For a time it appeared Ameri-Suites would get the nod. Then the hotel, now known as Hotel Solomar, became part of the Kimpton Hotel chain. This will mark Kimpton's first entry into the San Diego market.

On another front, construction got under way earlier this summer on the first phase of Market Street Village, an SRM Development project whose first phase will include a sorely needed second supermarket downtown to serve the residents of all the new high-rise condominiums in and adjacent to East Village.

The phase along the east side of 14th between Market and G, will include a 43,000-square-foot Albertson's supermarket and 225 apartments. Benson & Bohl Architects of University City is designing the six-story project. The development is slated for completion in December 2005.

The second phase of Market Street Village will be on the block bounded by 13th, 14th, Island and Market. Also a six-story project, it will have 265 low-income apartments and 24,000 square feet of retail space. Construction on this phase is expected to begin in December, with completion tentatively slated for June 2006.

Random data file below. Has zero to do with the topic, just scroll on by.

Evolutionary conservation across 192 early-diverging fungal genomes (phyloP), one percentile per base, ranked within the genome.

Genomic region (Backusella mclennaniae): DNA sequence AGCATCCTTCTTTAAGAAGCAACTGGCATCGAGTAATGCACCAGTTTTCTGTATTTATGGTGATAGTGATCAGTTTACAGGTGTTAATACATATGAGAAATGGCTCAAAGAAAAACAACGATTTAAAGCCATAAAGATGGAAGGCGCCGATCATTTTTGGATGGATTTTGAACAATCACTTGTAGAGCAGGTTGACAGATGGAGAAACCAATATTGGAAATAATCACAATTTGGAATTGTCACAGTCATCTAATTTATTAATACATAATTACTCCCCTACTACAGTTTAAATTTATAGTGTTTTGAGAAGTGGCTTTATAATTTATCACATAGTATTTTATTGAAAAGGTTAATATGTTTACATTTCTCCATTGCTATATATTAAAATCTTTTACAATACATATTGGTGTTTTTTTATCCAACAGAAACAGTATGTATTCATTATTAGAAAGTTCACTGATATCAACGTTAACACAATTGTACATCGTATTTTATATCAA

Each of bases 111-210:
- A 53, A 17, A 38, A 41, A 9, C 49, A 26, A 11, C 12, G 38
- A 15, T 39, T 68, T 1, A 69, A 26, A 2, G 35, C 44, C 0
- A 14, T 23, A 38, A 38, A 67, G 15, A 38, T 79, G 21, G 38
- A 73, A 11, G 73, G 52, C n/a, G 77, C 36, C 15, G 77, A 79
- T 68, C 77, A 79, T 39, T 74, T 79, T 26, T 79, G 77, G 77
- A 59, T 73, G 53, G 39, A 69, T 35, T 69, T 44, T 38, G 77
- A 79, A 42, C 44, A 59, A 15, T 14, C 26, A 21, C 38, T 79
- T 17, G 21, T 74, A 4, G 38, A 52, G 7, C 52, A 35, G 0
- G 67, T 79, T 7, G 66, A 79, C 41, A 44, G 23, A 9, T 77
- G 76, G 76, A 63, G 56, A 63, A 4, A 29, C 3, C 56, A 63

The ballpark has helped fuel an unprecedented residential boom downtown.

The high-rise condominiums and apartments keep coming -- most, as noted by Walsh, with at least some retail components on their ground floors.

Among these is a Bosa Development project called Left Field Block on the parcel bounded by J, K, Seventh and Eighth streets directly north of the ballpark. This project will include 183 condominiums, 31,000 square feet of street level retail in a 23-story building, and will incorporate and rehabilitate the historic Kvaas Construction Building, as well as the Station A structure.

Construction is expected to get under way this fall, with completion slated for September 2006. Vancouver-based Bosa is the largest residential developer downtown by far, with more than 1,000 units already completed and perhaps 1,000 more in the works.

Near the ballpark's right field wall and adjacent to the new main library, Levin Menzies LLC is planning a mixed-use development that incorporates the historic Carnation Building at J, K, 10th and 11th.

The project will have 325 condominiums and 27,000 square feet of retail space. Construction is expected to begin before the end of summer, with a completion date of August 2006. San Francisco-based TannerHecht Architects is designing the building.

Construction also has begun on a 43-story development by architect Douglas Austin at the northeast corner of Park Boulevard and K streets. That structure will house 118 condominiums and 17,000 square feet of ground floor retail. The project is slated for completion in June 2006.

For more information about these and other downtown projects, log on to www.ccdc.com.